Unger: And naming it a public health crisis clearly makes this a physician issue, which you so clearly pointed out there. There are some that argue that physicians don't belong in the conversation, and it's, quote, "Out of our lane." Talk about why that's wrong. Why is this in the physician's lane?
Dr. Harmon: Well, you're right and some of us do think, well, doctors, you just stick to medicine. Well, this is a health care crisis. Firearm injury, it happens in, unfortunately, many forms—self-harm, intimate partner violence, unintentional injury and even mass shootings. We've seen movie theaters, houses of worship, hospitals, big cities, small towns shattering any sense of safety or security by firearm violence.
And we've actually had a problem with disparities. The largest increase in firearm homicides has been among Black folks, almost 40%. The largest increase in firearm suicide was among American Indian and Alaska Native people, 42%.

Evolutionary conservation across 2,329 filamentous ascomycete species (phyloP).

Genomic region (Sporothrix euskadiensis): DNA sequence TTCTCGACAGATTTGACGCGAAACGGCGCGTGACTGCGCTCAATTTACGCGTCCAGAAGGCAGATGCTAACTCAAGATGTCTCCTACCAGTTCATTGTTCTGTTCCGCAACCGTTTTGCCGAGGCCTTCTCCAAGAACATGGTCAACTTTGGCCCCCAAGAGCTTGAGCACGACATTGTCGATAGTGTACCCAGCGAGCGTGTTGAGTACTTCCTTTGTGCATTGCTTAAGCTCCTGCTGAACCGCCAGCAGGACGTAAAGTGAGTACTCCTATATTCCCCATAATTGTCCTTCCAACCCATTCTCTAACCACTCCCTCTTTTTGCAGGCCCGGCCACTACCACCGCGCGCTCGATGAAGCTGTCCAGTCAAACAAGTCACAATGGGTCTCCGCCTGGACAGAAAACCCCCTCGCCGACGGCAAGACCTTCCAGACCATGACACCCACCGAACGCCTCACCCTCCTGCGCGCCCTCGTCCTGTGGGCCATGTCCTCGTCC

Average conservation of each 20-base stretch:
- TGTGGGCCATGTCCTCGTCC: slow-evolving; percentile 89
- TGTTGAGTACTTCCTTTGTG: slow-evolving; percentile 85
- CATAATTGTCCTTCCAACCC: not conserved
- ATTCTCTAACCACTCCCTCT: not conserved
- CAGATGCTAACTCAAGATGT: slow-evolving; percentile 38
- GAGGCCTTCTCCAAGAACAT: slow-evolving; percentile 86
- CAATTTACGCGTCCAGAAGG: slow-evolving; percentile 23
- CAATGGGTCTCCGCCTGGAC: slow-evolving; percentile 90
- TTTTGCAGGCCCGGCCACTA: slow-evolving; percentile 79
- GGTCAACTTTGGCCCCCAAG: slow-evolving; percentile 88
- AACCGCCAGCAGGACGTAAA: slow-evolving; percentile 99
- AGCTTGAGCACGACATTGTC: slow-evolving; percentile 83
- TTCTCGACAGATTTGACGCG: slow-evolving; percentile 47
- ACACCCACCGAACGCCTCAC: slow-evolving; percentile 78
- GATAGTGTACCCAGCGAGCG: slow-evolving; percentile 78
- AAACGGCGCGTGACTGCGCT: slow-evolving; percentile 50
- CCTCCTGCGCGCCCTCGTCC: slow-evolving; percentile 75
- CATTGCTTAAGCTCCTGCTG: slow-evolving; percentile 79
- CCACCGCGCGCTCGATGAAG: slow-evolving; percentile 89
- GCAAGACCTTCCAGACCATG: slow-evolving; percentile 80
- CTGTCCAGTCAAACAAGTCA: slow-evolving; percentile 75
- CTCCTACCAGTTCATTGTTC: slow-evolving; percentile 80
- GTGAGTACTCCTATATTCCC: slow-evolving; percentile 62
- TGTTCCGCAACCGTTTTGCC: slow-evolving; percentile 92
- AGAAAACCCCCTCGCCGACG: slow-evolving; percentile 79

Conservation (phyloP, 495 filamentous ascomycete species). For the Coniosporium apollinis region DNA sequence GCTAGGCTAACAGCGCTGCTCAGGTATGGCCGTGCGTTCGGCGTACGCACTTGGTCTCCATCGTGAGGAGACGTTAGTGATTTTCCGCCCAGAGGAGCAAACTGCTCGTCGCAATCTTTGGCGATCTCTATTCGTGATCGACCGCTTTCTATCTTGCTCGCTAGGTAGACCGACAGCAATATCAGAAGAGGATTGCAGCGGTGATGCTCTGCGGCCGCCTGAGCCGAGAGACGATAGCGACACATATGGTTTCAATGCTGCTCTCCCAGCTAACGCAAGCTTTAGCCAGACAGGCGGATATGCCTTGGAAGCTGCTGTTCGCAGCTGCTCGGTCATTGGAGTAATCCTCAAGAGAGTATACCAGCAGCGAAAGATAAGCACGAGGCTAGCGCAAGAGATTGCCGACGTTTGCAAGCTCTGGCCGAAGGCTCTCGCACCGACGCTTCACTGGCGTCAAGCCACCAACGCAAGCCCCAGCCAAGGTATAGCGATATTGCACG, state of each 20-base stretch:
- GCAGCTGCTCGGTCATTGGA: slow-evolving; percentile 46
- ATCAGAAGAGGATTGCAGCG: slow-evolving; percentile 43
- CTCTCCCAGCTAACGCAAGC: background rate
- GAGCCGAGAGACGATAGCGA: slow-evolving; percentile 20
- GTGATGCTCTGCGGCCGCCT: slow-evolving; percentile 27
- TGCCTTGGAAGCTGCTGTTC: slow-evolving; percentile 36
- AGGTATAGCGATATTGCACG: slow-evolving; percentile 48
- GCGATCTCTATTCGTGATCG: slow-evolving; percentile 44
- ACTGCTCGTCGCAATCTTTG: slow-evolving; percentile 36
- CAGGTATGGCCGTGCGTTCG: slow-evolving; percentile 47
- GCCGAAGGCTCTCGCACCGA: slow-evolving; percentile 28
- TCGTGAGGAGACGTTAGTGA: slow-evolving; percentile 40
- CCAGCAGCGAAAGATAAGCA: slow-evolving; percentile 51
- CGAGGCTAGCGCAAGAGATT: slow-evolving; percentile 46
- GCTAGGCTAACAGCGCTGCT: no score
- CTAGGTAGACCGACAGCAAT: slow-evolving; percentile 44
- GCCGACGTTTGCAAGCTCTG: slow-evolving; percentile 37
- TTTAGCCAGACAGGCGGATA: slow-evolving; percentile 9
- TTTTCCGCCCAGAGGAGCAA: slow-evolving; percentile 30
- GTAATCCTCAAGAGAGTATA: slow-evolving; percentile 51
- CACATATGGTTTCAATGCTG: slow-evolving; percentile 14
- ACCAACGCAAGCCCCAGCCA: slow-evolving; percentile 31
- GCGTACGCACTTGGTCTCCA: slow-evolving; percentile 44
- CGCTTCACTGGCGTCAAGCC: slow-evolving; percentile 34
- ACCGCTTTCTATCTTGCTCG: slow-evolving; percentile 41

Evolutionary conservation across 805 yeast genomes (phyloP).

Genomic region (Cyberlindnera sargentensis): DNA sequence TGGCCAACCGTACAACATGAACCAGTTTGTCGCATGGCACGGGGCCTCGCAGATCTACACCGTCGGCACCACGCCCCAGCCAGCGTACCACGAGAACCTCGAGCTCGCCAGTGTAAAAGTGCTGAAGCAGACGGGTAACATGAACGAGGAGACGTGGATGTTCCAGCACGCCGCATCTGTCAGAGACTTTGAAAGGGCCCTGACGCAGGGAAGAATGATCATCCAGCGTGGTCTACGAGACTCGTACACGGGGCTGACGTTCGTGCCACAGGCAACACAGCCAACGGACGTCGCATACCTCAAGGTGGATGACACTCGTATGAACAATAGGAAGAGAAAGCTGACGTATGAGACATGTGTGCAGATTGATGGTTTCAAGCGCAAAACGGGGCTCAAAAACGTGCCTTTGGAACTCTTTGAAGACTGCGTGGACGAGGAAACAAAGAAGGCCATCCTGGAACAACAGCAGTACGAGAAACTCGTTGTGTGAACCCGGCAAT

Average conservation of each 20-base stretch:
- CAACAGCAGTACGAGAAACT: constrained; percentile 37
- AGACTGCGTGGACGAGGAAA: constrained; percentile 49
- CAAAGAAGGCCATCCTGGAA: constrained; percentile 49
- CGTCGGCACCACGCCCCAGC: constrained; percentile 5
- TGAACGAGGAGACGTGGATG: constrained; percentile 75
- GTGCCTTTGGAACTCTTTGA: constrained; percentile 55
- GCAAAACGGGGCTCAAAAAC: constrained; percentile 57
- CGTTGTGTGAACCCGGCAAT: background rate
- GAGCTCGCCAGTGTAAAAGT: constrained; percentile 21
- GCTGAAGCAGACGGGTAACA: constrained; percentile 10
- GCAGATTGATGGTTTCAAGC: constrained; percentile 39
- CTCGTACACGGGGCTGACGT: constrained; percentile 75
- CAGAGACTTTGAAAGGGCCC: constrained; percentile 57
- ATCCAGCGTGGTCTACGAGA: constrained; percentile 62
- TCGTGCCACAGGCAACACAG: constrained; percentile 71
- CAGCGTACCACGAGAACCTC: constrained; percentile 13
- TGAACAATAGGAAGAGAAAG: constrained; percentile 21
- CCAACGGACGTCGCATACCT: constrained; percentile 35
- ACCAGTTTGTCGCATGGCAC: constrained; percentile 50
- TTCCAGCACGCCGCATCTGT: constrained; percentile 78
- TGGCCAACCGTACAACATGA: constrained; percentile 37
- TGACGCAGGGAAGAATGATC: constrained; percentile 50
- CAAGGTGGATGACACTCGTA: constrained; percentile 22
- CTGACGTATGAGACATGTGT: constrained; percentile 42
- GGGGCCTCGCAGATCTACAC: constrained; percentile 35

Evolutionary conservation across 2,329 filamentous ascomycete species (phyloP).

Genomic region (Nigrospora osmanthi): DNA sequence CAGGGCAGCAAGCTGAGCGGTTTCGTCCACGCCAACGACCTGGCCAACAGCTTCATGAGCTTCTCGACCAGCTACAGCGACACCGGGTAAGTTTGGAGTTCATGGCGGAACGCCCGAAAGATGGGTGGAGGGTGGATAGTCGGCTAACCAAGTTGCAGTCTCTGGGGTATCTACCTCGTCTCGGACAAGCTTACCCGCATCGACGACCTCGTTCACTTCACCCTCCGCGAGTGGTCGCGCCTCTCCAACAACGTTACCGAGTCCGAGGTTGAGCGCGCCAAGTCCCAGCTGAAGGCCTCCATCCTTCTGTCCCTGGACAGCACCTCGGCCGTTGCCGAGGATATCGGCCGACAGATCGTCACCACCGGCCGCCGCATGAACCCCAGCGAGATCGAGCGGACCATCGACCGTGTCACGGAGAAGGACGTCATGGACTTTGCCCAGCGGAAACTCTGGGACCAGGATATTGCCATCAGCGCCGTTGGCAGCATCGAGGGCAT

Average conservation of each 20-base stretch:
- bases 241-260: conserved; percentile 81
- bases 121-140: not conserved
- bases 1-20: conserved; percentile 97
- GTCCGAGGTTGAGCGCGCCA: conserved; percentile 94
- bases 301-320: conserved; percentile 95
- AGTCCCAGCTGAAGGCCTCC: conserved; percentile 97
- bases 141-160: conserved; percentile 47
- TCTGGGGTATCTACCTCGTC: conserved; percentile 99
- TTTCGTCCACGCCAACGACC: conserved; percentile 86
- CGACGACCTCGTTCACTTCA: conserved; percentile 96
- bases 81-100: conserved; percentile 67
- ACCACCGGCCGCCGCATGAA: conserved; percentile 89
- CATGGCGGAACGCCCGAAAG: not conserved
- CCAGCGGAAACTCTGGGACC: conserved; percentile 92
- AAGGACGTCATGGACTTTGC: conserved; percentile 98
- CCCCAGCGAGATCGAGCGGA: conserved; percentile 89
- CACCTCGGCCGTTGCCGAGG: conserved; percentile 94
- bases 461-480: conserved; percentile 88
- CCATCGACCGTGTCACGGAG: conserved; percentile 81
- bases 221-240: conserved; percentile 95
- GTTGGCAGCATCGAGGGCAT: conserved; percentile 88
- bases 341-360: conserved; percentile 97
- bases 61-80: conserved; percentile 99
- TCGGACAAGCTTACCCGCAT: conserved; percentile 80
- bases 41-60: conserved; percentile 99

We can't continue to do this and physicians are at the front lines. It's not only in the trauma surgeons, emergency rooms. It's physicians like me in family medicine and in rural America and all across America.
Over half the firearm deaths are due to suicide, 60%. So when someone has access to guns, to firearms, and is at increased risk for harm, clinicians need to help reduce this risk. So I would say and I'd argue that not only do physicians belong in this conversation, but they need to be part of the solution.